With Bob Iger back as CEO of the Walt Disney Company, changes are already underway as the old boss returns to the office.
A memo sent to employees on Monday announced that a top executive of Disney’s Media and Entertainment Distribution unit would be leaving the company. Kareem Daniel, who was axed on Monday, had worked closely with Bob Chapek, the just-jettisoned former CEO who was Iger’s replacement for a two-year stint that ended Sunday with the former top exec’s return to the House of Mouse. Daniel had been with Disney since 2006 and was appointed to his most recent post by Chapek in October 2020.
Iger’s day one plan appears to be the reorganization of DMED—essentially undoing Chapek’s work on the department. This was one of the ousted exec’s signature initial moves as CEO, but as Alexandra Canal with Yahoo Finance reports, Chapek’s DMED reorganization was controversial, upsetting to company veterans, and reportedly confused other staffers.
“Over the coming weeks, we will begin implementing organizational and operating changes within the company,” Iger wrote in a memo shared with the company. “It is my intention to restructure things in a way that honors and respects creativity as the heart and soul of who we are. As you know, this is a time of enormous change and challenges in our industry, and our work will also focus on creating a more efficient and cost-effective structure.”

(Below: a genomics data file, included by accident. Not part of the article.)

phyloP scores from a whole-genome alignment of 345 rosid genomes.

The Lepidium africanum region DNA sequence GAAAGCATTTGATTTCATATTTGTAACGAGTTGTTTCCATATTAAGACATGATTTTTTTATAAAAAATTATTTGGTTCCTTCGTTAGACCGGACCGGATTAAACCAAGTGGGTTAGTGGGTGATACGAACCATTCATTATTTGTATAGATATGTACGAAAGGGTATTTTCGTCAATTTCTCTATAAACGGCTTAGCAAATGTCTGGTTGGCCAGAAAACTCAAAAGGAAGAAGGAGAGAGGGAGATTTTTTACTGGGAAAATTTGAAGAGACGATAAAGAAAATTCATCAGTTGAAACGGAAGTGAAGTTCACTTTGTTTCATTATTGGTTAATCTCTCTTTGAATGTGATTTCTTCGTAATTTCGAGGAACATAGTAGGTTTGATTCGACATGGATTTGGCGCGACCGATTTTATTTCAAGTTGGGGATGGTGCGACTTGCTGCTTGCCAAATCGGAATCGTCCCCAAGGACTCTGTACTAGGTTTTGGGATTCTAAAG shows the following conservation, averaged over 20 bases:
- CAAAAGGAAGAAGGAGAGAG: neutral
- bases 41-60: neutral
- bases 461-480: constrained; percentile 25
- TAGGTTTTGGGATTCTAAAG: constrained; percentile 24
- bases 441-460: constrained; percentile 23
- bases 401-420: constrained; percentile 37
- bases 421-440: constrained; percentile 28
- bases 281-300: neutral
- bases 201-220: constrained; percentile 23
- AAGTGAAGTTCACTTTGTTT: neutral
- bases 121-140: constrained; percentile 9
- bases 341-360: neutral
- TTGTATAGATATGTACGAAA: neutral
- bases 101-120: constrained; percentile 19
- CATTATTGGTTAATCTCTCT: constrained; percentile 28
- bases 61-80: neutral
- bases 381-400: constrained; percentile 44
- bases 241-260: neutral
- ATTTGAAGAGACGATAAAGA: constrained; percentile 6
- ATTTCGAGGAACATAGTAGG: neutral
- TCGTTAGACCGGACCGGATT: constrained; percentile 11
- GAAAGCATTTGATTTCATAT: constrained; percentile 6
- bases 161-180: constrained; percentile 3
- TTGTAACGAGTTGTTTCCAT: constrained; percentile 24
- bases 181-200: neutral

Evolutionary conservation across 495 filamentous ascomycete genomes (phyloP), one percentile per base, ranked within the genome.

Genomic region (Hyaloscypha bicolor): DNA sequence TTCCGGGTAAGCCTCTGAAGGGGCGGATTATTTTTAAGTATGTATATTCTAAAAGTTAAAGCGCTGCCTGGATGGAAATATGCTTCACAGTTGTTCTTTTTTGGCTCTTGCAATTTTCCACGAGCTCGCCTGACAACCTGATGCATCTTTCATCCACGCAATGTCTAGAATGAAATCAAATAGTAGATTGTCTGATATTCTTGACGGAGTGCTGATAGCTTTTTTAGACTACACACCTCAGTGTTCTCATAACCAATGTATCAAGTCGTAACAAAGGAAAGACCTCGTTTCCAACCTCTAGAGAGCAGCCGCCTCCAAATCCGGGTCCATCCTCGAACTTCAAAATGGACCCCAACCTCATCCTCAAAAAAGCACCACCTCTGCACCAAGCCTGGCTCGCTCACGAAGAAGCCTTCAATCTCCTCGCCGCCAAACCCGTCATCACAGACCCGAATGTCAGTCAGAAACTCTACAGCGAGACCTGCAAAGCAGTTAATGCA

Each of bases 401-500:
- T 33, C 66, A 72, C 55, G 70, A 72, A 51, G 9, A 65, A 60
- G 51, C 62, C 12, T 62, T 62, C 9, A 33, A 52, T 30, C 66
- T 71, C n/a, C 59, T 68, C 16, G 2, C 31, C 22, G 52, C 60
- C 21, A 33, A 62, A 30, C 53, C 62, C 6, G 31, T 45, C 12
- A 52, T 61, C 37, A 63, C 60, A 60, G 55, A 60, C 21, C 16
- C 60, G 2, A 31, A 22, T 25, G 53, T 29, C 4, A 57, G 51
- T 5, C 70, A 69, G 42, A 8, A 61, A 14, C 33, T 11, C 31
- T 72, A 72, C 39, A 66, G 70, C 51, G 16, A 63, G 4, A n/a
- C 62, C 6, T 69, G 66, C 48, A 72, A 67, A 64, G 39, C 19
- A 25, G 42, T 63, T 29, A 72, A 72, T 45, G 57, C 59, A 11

While uncertainties are now flooding the Magic Kingdom regarding these reorganizations, investors seem to be thrilled about the shift back to the Iger golden years. Disney’s shares skipped upward Monday, despite having dipped more than 40% this year. Daniel’s ouster and Iger’s changes now throw Disney’s streaming strategy into question, as these operational changes directly impact the group organized under the Media and Entertainment Distribution. In his note, Iger added that he expects a new structure to take form in a matter of months.
The returning CEO also asked company executives Dana Walden, Alan Bergman, Jimmy Pitaro, and Christine McCarthy “to work together on the design of a new structure that puts more decision-making back in the hands of our creative teams and rationalizes costs.” While he noted that elements of DMED will remain, he centered storytelling as the core of the company.
“This is a moment of great change and opportunity for our company as we begin our second century, and I am so proud to be leading this team again,” Iger wrote. “I can’t say it enough: I’m incredibly grateful for the tremendous work you do each day, and for your commitment to maintaining the level of excellence Disney has always been known for.
“I know change can be unsettling, but it is also necessary and even energizing, and so I ask for your patience as we develop a roadmap for this restructuring,” he continued. “More information will be shared over the coming weeks. Until a new structure is put in place, we will continue to operate under our existing structure. In the meantime, I hope you all have a wonderful Thanksgiving holiday, and thank you again for all you do.”
City News Service contributed to this report